December 31, 1962
Bowling Green State University with Judith Bentley; Curtis Institute with Ned Rorem; University of Pennsylvania with George Crumb
Full-time composer (1992-present); Faculty member, Curtis Institute of Music (1994-present)
‘A self-taught flautist who grew up in rural Kentucky, Higdon is anything but a classical music insider, her hallmark being that her unthreatening musical surfaces which recall Stravinsky, Nielsen and the more tranquil moments of Copland are a thin veil over music that’s amiably subversive.’ (David Patrick Stearns)
‘My job is to communicate. I feel that you should be able to come to my music without having any kind of knowledge about classical music. I want to be able to speak to you on a kind of visceral level. “Accessibility” doesn’t seem like a negative word to me.’
Jennifer Higdon’s myriad accolades and accomplishments are impressive by any standard, but particularly in the world of contemporary classical music. She’s won a Pulitzer Prize and a Grammy Award. Her music is in such high demand that she’s able to compose exclusively on commission. And her champions include top-tier soloists, ensembles and orchestras. According to a recent survey of US orchestras, Higdon is one of the most performed living American composers.
Yet Higdon’s most striking achievement doesn’t fit so easily into a biography, and that’s how thoroughly her music has filtered into every stratum of classical music culture in the United States. Glance through the ‘Upcoming Performances’ page of her official website and you’ll find that her work is being played not only by the Houston Symphony and Philadelphia Orchestra, but also by municipal, community, and high school ensembles across the country. On the surface, it appears to be a simple formula: Higdon writes music that audiences like to hear and musicians find gratifying to play. But is it really so simple?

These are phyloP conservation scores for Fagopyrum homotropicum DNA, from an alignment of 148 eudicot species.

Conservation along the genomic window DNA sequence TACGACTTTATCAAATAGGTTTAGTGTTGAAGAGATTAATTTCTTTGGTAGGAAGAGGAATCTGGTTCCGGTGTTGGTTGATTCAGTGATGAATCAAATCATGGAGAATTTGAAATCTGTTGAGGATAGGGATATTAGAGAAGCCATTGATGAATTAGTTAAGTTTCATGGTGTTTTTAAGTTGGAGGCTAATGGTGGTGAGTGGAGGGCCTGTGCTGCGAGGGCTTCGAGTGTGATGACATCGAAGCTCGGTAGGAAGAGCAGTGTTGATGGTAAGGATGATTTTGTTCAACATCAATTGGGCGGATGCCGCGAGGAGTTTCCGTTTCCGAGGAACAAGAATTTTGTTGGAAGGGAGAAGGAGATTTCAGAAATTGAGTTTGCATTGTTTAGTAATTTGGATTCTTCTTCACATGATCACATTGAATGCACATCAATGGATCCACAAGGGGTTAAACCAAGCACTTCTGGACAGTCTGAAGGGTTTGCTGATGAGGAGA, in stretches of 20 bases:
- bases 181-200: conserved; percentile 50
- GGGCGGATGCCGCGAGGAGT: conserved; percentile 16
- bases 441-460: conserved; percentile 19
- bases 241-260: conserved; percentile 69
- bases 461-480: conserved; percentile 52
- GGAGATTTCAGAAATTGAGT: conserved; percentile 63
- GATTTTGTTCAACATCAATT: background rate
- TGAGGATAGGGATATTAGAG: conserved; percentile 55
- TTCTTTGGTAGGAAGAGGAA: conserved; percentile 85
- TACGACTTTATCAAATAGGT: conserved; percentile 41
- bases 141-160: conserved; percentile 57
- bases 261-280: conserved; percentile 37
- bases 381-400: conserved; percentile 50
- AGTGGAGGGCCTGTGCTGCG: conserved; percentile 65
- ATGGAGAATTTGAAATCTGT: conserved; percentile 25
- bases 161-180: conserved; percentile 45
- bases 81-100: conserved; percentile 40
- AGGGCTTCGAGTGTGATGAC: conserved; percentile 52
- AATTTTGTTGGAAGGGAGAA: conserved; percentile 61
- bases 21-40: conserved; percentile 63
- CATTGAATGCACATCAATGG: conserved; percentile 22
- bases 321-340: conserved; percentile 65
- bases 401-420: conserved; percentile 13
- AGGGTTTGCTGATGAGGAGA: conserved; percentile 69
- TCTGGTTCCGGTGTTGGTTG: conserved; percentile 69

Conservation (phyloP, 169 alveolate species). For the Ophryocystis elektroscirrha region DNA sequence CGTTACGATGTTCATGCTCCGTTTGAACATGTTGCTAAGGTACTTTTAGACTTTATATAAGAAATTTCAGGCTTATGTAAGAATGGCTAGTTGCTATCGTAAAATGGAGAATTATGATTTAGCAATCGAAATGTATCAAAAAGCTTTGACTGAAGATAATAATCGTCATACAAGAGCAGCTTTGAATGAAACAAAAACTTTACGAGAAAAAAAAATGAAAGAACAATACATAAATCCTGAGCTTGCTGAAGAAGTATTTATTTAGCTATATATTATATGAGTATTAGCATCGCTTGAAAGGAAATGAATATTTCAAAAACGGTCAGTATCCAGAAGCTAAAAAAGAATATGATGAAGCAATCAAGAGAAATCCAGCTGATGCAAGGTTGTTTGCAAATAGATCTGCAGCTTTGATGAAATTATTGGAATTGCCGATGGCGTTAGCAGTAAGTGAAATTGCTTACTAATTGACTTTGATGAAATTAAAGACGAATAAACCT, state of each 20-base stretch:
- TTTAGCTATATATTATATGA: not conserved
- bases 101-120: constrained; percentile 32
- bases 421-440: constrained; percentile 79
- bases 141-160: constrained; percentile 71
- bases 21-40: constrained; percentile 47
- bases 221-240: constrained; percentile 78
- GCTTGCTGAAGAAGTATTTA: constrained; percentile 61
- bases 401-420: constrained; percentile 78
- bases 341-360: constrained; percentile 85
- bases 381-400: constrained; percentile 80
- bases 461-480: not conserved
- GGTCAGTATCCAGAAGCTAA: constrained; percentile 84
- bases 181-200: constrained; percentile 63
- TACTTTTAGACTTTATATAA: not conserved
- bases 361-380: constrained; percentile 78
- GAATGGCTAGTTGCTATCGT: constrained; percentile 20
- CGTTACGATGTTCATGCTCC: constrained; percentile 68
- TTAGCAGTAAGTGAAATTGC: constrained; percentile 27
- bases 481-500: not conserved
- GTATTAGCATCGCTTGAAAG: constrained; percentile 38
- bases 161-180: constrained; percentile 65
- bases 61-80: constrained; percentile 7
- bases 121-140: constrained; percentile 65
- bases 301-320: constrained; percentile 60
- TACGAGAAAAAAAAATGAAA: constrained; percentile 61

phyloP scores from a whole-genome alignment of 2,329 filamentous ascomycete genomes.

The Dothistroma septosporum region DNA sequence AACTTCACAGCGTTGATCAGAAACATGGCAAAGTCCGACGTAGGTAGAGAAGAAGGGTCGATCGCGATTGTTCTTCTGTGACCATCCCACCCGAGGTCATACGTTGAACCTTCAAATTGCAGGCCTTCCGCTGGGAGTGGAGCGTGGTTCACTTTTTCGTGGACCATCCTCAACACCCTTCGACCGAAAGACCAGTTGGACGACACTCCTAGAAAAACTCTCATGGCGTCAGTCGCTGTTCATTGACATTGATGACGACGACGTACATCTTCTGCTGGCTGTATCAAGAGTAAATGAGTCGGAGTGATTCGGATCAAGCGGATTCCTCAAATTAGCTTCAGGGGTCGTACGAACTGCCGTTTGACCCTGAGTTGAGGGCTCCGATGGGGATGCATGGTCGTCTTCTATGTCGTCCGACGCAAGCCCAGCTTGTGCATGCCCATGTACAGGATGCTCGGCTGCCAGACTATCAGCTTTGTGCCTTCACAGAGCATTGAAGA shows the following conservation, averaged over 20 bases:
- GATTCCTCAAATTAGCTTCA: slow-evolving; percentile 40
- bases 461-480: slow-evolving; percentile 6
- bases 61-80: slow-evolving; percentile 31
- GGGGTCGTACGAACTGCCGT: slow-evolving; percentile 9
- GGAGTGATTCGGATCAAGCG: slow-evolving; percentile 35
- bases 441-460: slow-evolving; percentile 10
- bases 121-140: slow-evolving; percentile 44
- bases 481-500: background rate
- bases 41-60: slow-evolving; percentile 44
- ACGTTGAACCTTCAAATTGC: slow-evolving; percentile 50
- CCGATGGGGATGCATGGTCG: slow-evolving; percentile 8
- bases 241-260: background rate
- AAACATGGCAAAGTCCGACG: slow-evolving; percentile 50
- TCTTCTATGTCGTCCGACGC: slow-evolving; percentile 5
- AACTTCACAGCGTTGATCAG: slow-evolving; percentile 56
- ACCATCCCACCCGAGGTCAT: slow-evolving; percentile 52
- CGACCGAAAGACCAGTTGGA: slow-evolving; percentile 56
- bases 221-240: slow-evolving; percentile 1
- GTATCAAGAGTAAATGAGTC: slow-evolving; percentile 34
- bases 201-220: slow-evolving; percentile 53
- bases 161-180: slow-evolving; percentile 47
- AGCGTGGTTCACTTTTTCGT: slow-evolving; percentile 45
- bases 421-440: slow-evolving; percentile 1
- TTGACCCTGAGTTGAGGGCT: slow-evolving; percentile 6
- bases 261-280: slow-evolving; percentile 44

Higdon came to music relatively late. Her father was a visual artist, a ‘hippy’, and a fan of the avant-garde in almost everything but music. She was born in Brooklyn, though her parents moved to Atlanta soon thereafter, and then to a farm in the Appalachian Mountains of Tennessee. The composer recalls hearing almost no classical music in her childhood; instead, her musical diet consisted of The Beatles, Bob Marley, folk and bluegrass. At 15, she happened upon her mother’s old flute and, with the help of a method book, taught herself. She didn’t begin composing until she was 21 – and even then only at the behest of her flute teacher – but went on to complete graduate studies at Curtis and the University of Pennsylvania, working with Ned Rorem and George Crumb, respectively.
Higdon has been frank about her allegiance to traditional musical values – what some would call ‘accessibility’. ‘I believe wholeheartedly in melody,’ she declared in a 2011 interview at Drexel University. ‘I believe in a clear pulse and a clear rhythm. I like to be able to hear the harmonic movement. And I have a tendency to make musical events happen or turn over fast.’ She has explained her philosophy partly as a reaction to the anything-goes ‘happenings’ she experienced through her father’s artistic interests, her grounding in the steady rhythms of popular music, and also the dogged determination she felt she needed in order to make up for her own late start. As she put it to the Los Angeles Times, ‘You don’t need a PhD to understand my pieces.’ What’s intriguing, at least to me, is how unconventional the music is under its generally conventional surface.
Let’s start with melody, and the understanding that her music is not, in fact, chock-a-block with hummable tunes (though she certainly knows how to write those). Rather, she tends to alternate between rhythmically strong phrases built from short, often simple motives and long-limbed, rhythmically restless, discursively expansive lines. ‘Pale Yellow’, the first movement of her Piano Trio (2003), is an especially lovely example, as both elements are so tender and lyrical. The piano’s opening chords sound almost improvisatory, with leaps and contemplative pauses; the cello enters, ruminative, circling chant-like around a single tone; then, finally, the violin leads its partners in a yearning phrase built from slowly inching steps. As the movement unfolds, these elements intertwine and elaborate. It’s, to my ears, Higdon at her most memorably melodic. (I must add that while some critics discern Copland’s influence in this movement, I hear Debussy as channelled through Joni Mitchell; odd, yes, but it works beautifully.) The Trio’s second movement, ‘Fiery Red’, gives us the flip side; here, both the motivically terse and discursive elements work together to ignite an almost unrelenting rush of nervous energy.